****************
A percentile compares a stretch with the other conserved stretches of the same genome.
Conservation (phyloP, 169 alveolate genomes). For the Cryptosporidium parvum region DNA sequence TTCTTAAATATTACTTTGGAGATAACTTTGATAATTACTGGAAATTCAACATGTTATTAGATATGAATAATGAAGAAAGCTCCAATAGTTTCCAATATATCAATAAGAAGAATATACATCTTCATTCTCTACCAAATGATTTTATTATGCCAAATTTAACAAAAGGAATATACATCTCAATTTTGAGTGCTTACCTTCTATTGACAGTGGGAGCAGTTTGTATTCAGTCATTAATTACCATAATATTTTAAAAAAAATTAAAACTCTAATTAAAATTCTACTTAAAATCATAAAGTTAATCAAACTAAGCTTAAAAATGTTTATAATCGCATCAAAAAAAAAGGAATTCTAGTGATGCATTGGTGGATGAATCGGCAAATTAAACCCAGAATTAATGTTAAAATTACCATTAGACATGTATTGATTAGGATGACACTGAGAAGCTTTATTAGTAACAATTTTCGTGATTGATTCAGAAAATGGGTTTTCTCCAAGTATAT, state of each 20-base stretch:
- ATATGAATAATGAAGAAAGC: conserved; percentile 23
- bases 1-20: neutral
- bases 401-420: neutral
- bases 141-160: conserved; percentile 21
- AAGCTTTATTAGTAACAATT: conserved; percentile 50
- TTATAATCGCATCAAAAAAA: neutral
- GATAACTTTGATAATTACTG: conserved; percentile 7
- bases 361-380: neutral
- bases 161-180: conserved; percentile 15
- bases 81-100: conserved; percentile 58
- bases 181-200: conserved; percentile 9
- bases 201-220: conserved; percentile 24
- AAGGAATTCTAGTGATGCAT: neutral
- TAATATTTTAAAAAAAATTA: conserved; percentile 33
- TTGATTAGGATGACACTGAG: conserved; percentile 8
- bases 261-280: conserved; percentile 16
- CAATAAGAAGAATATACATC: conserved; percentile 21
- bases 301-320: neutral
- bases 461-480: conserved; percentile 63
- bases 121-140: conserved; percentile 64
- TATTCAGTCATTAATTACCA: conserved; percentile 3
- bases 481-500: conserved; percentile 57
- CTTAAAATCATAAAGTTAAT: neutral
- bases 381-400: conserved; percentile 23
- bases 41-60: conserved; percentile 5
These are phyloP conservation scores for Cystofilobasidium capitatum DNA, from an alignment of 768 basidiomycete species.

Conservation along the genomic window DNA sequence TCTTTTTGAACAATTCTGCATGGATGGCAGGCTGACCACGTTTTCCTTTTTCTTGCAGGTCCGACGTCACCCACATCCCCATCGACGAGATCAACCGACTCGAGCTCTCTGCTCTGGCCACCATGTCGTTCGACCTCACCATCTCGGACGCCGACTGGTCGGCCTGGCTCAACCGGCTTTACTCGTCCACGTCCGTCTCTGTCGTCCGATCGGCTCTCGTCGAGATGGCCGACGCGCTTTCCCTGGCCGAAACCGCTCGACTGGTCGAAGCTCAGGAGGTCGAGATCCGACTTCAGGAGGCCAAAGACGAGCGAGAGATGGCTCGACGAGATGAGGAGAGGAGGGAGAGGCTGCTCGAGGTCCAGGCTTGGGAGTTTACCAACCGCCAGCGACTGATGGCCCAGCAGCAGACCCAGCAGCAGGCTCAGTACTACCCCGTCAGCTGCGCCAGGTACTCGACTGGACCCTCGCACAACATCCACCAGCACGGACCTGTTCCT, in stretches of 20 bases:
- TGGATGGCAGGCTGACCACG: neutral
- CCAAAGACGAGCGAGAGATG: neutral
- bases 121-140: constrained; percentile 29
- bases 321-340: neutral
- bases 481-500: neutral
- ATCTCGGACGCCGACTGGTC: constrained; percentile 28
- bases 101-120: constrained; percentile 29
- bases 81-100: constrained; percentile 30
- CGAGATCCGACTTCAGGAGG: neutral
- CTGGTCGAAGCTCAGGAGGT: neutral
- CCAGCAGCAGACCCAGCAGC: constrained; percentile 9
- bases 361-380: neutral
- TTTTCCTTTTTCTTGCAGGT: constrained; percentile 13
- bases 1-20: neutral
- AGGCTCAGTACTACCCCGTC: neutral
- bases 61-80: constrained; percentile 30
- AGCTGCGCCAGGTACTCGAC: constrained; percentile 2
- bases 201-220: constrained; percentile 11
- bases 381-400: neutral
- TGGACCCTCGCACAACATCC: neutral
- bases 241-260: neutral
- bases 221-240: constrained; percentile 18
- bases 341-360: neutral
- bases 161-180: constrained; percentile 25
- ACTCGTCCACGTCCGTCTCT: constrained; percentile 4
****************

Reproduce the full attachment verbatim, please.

A percentile compares a stretch with the other conserved stretches of the same genome.
Conservation (phyloP, 169 alveolate genomes). For the Cryptosporidium parvum region DNA sequence TTCTTAAATATTACTTTGGAGATAACTTTGATAATTACTGGAAATTCAACATGTTATTAGATATGAATAATGAAGAAAGCTCCAATAGTTTCCAATATATCAATAAGAAGAATATACATCTTCATTCTCTACCAAATGATTTTATTATGCCAAATTTAACAAAAGGAATATACATCTCAATTTTGAGTGCTTACCTTCTATTGACAGTGGGAGCAGTTTGTATTCAGTCATTAATTACCATAATATTTTAAAAAAAATTAAAACTCTAATTAAAATTCTACTTAAAATCATAAAGTTAATCAAACTAAGCTTAAAAATGTTTATAATCGCATCAAAAAAAAAGGAATTCTAGTGATGCATTGGTGGATGAATCGGCAAATTAAACCCAGAATTAATGTTAAAATTACCATTAGACATGTATTGATTAGGATGACACTGAGAAGCTTTATTAGTAACAATTTTCGTGATTGATTCAGAAAATGGGTTTTCTCCAAGTATAT, state of each 20-base stretch:
- ATATGAATAATGAAGAAAGC: conserved; percentile 23
- bases 1-20: neutral
- bases 401-420: neutral
- bases 141-160: conserved; percentile 21
- AAGCTTTATTAGTAACAATT: conserved; percentile 50
- TTATAATCGCATCAAAAAAA: neutral
- GATAACTTTGATAATTACTG: conserved; percentile 7
- bases 361-380: neutral
- bases 161-180: conserved; percentile 15
- bases 81-100: conserved; percentile 58
- bases 181-200: conserved; percentile 9
- bases 201-220: conserved; percentile 24
- AAGGAATTCTAGTGATGCAT: neutral
- TAATATTTTAAAAAAAATTA: conserved; percentile 33
- TTGATTAGGATGACACTGAG: conserved; percentile 8
- bases 261-280: conserved; percentile 16
- CAATAAGAAGAATATACATC: conserved; percentile 21
- bases 301-320: neutral
- bases 461-480: conserved; percentile 63
- bases 121-140: conserved; percentile 64
- TATTCAGTCATTAATTACCA: conserved; percentile 3
- bases 481-500: conserved; percentile 57
- CTTAAAATCATAAAGTTAAT: neutral
- bases 381-400: conserved; percentile 23
- bases 41-60: conserved; percentile 5
These are phyloP conservation scores for Cystofilobasidium capitatum DNA, from an alignment of 768 basidiomycete species.

Conservation along the genomic window DNA sequence TCTTTTTGAACAATTCTGCATGGATGGCAGGCTGACCACGTTTTCCTTTTTCTTGCAGGTCCGACGTCACCCACATCCCCATCGACGAGATCAACCGACTCGAGCTCTCTGCTCTGGCCACCATGTCGTTCGACCTCACCATCTCGGACGCCGACTGGTCGGCCTGGCTCAACCGGCTTTACTCGTCCACGTCCGTCTCTGTCGTCCGATCGGCTCTCGTCGAGATGGCCGACGCGCTTTCCCTGGCCGAAACCGCTCGACTGGTCGAAGCTCAGGAGGTCGAGATCCGACTTCAGGAGGCCAAAGACGAGCGAGAGATGGCTCGACGAGATGAGGAGAGGAGGGAGAGGCTGCTCGAGGTCCAGGCTTGGGAGTTTACCAACCGCCAGCGACTGATGGCCCAGCAGCAGACCCAGCAGCAGGCTCAGTACTACCCCGTCAGCTGCGCCAGGTACTCGACTGGACCCTCGCACAACATCCACCAGCACGGACCTGTTCCT, in stretches of 20 bases:
- TGGATGGCAGGCTGACCACG: neutral
- CCAAAGACGAGCGAGAGATG: neutral
- bases 121-140: constrained; percentile 29
- bases 321-340: neutral
- bases 481-500: neutral
- ATCTCGGACGCCGACTGGTC: constrained; percentile 28
- bases 101-120: constrained; percentile 29
- bases 81-100: constrained; percentile 30
- CGAGATCCGACTTCAGGAGG: neutral
- CTGGTCGAAGCTCAGGAGGT: neutral
- CCAGCAGCAGACCCAGCAGC: constrained; percentile 9
- bases 361-380: neutral
- TTTTCCTTTTTCTTGCAGGT: constrained; percentile 13
- bases 1-20: neutral
- AGGCTCAGTACTACCCCGTC: neutral
- bases 61-80: constrained; percentile 30
- AGCTGCGCCAGGTACTCGAC: constrained; percentile 2
- bases 201-220: constrained; percentile 11
- bases 381-400: neutral
- TGGACCCTCGCACAACATCC: neutral
- bases 241-260: neutral
- bases 221-240: constrained; percentile 18
- bases 341-360: neutral
- bases 161-180: constrained; percentile 25
- ACTCGTCCACGTCCGTCTCT: constrained; percentile 4